Aeration of water during wastewater treatment removes which of these?


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Aeration of water during wastewater treatment primarily serves to remove or promote the reduction of two main components:

  1. Organic Matter: Aeration is used to promote the biological oxidation of organic matter in wastewater. By adding oxygen to the water, microorganisms can thrive and break down the organic pollutants. This process is an essential part of secondary treatment in wastewater treatment plants. It helps to reduce the levels of organic contaminants, making the water cleaner and less harmful to the environment.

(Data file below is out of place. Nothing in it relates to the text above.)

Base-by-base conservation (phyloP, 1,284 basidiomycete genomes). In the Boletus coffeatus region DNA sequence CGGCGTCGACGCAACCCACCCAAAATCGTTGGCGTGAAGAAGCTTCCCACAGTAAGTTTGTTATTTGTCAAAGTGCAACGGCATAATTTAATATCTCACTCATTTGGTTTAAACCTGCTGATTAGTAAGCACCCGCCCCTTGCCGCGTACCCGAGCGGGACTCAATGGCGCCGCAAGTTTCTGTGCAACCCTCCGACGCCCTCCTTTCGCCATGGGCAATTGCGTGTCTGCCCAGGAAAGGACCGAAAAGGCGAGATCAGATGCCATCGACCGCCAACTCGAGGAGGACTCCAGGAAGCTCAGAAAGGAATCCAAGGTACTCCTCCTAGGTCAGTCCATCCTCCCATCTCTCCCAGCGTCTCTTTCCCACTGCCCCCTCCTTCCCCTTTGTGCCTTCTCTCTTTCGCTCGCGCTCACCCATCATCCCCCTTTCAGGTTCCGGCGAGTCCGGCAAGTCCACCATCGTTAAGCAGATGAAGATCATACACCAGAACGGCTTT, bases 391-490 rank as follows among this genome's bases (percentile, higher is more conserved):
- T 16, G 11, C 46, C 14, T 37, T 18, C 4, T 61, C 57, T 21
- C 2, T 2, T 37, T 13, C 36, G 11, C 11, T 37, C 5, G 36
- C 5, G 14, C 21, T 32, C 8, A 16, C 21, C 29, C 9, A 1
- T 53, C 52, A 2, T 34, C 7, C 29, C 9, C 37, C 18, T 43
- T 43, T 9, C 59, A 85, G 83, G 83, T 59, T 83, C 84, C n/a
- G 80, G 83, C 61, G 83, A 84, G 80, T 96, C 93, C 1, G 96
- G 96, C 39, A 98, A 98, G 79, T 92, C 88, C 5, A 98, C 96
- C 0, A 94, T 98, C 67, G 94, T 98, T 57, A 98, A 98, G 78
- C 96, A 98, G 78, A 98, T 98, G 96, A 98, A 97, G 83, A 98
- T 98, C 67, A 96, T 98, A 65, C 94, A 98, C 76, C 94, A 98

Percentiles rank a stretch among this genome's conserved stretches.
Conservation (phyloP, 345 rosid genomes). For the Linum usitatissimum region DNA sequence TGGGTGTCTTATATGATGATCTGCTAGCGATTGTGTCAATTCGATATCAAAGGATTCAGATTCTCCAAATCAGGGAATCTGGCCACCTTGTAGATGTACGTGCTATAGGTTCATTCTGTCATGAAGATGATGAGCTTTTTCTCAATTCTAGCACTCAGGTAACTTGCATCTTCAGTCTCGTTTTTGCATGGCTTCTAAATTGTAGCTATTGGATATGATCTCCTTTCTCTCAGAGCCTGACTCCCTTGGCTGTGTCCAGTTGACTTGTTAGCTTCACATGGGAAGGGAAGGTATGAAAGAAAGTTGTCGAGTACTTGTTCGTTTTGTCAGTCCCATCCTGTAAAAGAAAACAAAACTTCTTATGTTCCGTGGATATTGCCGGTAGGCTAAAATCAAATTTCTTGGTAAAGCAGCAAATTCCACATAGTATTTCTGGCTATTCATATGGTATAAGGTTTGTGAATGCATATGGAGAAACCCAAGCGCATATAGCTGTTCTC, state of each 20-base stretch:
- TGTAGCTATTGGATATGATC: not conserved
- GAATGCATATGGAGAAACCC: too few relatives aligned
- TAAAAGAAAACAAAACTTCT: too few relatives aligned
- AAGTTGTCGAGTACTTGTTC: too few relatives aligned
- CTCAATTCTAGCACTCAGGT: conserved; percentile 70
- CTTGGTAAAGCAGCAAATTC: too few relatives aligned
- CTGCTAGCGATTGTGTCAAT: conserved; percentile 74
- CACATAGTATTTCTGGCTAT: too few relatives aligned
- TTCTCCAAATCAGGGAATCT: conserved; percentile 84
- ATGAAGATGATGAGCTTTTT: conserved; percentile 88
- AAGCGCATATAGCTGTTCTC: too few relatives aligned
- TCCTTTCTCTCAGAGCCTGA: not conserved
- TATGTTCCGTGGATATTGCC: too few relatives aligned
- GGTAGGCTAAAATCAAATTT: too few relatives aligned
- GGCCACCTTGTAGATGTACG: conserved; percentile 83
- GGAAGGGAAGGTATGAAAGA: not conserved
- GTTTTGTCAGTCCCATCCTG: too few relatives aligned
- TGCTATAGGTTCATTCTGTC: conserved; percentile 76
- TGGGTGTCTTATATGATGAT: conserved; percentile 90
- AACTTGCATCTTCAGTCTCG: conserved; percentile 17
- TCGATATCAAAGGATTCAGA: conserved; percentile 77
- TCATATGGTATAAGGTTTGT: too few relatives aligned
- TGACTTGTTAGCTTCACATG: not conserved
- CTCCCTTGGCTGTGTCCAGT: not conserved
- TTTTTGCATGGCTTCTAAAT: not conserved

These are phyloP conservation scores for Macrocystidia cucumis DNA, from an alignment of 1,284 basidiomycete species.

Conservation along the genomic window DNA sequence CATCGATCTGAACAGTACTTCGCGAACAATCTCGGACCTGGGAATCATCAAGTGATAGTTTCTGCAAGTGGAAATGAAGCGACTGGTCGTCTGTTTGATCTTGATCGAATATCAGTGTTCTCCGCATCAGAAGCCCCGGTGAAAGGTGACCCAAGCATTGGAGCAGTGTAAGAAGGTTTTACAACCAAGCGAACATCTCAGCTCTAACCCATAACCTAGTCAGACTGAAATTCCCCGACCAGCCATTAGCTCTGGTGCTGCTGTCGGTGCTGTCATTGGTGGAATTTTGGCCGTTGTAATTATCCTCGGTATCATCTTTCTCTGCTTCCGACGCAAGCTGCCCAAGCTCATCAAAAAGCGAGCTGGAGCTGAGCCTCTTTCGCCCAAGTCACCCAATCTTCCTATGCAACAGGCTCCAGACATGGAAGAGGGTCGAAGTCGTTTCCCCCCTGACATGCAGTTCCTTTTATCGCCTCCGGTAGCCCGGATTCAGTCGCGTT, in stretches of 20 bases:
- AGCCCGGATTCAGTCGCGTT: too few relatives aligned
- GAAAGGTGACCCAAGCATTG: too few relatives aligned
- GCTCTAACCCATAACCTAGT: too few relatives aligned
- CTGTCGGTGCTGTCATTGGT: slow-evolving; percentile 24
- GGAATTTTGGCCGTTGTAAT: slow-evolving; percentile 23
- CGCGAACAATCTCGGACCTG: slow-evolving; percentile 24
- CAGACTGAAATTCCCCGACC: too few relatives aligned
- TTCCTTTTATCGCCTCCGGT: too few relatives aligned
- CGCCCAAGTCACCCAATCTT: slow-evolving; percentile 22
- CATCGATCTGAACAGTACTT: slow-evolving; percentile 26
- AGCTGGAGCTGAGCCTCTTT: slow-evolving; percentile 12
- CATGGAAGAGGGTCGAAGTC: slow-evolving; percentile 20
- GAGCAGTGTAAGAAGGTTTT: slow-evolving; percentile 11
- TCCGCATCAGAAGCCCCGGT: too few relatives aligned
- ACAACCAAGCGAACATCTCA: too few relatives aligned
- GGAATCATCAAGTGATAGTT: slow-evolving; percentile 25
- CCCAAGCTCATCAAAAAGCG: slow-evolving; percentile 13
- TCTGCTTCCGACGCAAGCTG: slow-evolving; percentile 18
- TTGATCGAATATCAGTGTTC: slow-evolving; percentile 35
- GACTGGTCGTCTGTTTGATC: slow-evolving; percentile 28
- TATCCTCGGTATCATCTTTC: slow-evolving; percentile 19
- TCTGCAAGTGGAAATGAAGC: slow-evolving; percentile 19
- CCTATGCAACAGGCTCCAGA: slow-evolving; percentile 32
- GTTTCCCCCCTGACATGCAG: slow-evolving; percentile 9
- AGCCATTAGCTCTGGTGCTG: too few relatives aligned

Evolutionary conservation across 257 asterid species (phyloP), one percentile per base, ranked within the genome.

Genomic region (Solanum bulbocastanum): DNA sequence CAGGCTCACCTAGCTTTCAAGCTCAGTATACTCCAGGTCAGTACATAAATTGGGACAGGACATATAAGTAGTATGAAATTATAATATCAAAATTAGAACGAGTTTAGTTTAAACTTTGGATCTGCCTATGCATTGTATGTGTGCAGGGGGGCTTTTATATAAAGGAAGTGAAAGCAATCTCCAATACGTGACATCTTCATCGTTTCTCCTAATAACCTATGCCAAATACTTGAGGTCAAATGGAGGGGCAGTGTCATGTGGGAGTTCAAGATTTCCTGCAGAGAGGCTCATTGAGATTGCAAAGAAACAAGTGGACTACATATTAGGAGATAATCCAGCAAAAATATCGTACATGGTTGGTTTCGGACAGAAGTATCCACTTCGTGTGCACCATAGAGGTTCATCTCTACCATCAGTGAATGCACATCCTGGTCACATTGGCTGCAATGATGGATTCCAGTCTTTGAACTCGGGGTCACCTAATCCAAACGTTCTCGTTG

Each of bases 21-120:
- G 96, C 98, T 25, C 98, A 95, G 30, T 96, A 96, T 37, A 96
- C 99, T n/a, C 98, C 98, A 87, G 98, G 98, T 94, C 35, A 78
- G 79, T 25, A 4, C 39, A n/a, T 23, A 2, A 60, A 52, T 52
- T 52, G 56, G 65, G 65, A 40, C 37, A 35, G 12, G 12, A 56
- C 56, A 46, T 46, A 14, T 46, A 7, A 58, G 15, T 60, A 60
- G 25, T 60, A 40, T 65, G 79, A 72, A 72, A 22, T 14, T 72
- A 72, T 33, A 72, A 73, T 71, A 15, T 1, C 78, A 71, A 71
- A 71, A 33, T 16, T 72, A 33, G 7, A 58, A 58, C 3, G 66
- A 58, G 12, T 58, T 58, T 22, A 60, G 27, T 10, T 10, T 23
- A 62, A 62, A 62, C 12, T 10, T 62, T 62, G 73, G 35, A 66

2. Nutrients (such as Ammonia and Nitrogen): Aeration also assists in the removal of certain nutrients, like ammonia and nitrogen compounds, from wastewater. Through the process of nitrification, ammonia is converted into nitrate, and denitrification further reduces nitrate to nitrogen gas. Both of these processes are oxygen-dependent and play a crucial role in reducing nutrient levels, which, in excess, can cause water quality problems in receiving bodies of water.

Aeration is a critical step in wastewater treatment that enhances the effectiveness of biological treatment processes and helps to improve the quality of the treated water before it is discharged into the environment.

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